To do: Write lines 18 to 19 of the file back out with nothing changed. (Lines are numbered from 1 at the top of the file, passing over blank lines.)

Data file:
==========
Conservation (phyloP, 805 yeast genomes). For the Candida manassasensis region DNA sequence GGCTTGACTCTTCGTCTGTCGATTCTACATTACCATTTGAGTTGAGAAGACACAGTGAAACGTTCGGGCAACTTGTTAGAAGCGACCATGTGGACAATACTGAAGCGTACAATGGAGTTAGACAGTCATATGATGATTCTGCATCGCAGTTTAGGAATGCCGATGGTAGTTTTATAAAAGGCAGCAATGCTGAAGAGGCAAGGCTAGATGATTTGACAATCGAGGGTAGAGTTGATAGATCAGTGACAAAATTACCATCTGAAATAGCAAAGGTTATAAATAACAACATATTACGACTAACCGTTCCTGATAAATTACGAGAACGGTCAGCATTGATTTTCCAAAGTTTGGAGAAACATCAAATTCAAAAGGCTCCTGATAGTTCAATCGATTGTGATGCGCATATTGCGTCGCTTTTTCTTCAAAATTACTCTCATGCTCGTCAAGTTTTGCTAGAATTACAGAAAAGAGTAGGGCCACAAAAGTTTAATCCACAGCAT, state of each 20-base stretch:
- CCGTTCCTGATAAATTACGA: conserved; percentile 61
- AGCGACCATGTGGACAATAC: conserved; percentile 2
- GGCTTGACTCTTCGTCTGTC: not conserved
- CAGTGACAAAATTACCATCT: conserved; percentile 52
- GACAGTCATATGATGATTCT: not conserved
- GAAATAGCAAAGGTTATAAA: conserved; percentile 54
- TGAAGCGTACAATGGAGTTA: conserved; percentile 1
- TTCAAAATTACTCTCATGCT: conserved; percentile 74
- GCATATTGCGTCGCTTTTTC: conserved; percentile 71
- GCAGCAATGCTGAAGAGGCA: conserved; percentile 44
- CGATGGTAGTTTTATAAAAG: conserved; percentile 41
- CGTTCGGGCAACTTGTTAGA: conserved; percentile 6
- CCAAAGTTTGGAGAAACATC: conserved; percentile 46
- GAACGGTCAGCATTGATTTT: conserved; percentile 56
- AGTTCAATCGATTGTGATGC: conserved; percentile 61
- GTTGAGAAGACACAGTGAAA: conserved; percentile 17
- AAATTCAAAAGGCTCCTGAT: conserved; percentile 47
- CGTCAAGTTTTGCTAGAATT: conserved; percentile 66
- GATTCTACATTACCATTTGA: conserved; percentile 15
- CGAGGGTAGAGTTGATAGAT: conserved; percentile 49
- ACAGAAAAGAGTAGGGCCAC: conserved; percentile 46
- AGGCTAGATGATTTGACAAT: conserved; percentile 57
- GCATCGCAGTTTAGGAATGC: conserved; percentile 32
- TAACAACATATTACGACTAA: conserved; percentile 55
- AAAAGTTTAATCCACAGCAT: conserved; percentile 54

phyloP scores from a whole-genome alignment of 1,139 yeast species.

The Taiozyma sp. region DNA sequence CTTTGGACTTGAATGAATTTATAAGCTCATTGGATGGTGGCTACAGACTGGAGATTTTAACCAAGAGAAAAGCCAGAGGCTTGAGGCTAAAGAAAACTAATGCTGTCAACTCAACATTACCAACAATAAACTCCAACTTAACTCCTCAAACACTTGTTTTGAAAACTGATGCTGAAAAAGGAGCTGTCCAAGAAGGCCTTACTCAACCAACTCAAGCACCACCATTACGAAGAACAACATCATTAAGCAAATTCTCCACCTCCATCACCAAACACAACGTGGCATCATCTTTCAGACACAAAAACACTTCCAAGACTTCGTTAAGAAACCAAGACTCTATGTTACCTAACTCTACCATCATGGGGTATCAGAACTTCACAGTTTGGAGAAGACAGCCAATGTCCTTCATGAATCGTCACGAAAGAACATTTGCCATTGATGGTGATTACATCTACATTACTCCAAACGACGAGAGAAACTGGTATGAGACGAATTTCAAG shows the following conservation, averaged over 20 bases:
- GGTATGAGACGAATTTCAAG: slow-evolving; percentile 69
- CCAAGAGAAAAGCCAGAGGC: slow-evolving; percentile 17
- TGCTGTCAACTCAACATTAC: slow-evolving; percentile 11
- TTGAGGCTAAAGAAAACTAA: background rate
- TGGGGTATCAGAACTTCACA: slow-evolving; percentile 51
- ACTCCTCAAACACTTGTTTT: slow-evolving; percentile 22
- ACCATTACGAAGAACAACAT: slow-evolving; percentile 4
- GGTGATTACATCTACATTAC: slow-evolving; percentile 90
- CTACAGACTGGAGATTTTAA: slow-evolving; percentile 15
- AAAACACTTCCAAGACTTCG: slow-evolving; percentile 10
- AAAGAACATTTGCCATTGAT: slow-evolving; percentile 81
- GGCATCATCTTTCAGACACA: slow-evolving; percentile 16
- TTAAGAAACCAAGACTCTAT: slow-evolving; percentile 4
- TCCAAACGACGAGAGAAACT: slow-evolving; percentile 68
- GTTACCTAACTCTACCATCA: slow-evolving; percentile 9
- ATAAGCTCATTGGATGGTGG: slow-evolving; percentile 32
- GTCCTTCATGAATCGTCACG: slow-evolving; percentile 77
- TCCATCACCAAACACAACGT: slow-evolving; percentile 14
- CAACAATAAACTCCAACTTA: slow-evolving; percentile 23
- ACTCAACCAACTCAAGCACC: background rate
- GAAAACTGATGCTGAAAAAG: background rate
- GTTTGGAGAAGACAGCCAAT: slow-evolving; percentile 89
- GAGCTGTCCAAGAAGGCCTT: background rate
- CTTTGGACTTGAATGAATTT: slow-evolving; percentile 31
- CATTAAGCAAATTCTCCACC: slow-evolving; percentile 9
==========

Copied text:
- AAATTCAAAAGGCTCCTGAT: conserved; percentile 47
- CGTCAAGTTTTGCTAGAATT: conserved; percentile 66